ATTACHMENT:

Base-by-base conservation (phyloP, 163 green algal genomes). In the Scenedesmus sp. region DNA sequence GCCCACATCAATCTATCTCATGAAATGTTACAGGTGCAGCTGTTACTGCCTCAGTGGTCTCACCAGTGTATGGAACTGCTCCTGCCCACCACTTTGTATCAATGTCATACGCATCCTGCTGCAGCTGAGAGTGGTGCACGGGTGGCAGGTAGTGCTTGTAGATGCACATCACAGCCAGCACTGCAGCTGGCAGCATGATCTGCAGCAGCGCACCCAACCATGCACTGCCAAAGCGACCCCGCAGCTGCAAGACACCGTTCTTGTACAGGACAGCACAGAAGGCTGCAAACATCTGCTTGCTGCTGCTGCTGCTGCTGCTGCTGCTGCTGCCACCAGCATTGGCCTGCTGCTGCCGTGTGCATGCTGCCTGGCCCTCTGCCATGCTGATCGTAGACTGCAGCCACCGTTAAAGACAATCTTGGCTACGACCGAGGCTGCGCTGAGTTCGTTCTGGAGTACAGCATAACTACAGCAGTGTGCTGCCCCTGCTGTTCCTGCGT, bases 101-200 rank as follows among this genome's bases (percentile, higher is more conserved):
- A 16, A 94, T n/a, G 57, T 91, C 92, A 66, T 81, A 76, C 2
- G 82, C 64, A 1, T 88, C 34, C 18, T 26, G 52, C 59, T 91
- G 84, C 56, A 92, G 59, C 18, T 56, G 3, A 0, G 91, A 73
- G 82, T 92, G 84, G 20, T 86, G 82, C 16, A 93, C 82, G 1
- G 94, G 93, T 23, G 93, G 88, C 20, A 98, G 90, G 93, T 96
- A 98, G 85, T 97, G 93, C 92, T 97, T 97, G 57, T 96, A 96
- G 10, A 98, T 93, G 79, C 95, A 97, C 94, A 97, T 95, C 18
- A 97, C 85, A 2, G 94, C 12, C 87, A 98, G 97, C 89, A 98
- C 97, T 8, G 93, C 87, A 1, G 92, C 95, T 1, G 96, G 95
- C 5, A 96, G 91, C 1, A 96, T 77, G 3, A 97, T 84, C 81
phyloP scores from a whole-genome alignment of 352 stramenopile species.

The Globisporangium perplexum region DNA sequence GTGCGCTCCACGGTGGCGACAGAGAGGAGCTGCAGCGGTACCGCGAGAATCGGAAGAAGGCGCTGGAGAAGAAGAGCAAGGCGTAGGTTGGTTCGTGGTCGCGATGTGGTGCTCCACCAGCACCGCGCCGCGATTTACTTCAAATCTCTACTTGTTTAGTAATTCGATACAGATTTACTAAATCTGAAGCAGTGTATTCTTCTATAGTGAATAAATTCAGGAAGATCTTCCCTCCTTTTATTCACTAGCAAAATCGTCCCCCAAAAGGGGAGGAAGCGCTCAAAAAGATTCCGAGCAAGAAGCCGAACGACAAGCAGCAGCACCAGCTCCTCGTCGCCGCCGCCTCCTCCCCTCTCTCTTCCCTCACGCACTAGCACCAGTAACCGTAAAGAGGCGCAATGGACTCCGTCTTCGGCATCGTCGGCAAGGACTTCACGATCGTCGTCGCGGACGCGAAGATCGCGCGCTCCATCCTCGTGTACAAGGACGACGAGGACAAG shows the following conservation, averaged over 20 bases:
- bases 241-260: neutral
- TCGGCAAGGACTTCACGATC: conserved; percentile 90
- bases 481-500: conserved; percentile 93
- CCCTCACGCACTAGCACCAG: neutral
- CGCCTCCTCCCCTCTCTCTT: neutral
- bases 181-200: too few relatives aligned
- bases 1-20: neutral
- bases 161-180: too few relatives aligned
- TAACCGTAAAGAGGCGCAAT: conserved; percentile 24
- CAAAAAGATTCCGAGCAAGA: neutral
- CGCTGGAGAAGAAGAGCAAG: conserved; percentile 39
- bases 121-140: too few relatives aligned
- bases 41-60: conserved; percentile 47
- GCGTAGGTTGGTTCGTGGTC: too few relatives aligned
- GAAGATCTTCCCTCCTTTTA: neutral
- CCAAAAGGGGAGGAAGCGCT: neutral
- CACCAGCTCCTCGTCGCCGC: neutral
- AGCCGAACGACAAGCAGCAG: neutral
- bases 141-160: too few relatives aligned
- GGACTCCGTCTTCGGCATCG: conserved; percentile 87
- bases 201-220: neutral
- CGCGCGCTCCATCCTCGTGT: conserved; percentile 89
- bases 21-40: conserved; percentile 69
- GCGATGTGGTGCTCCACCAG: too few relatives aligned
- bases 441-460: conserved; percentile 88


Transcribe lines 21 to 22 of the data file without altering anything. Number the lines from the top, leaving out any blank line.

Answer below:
- bases 161-180: too few relatives aligned
- TAACCGTAAAGAGGCGCAAT: conserved; percentile 24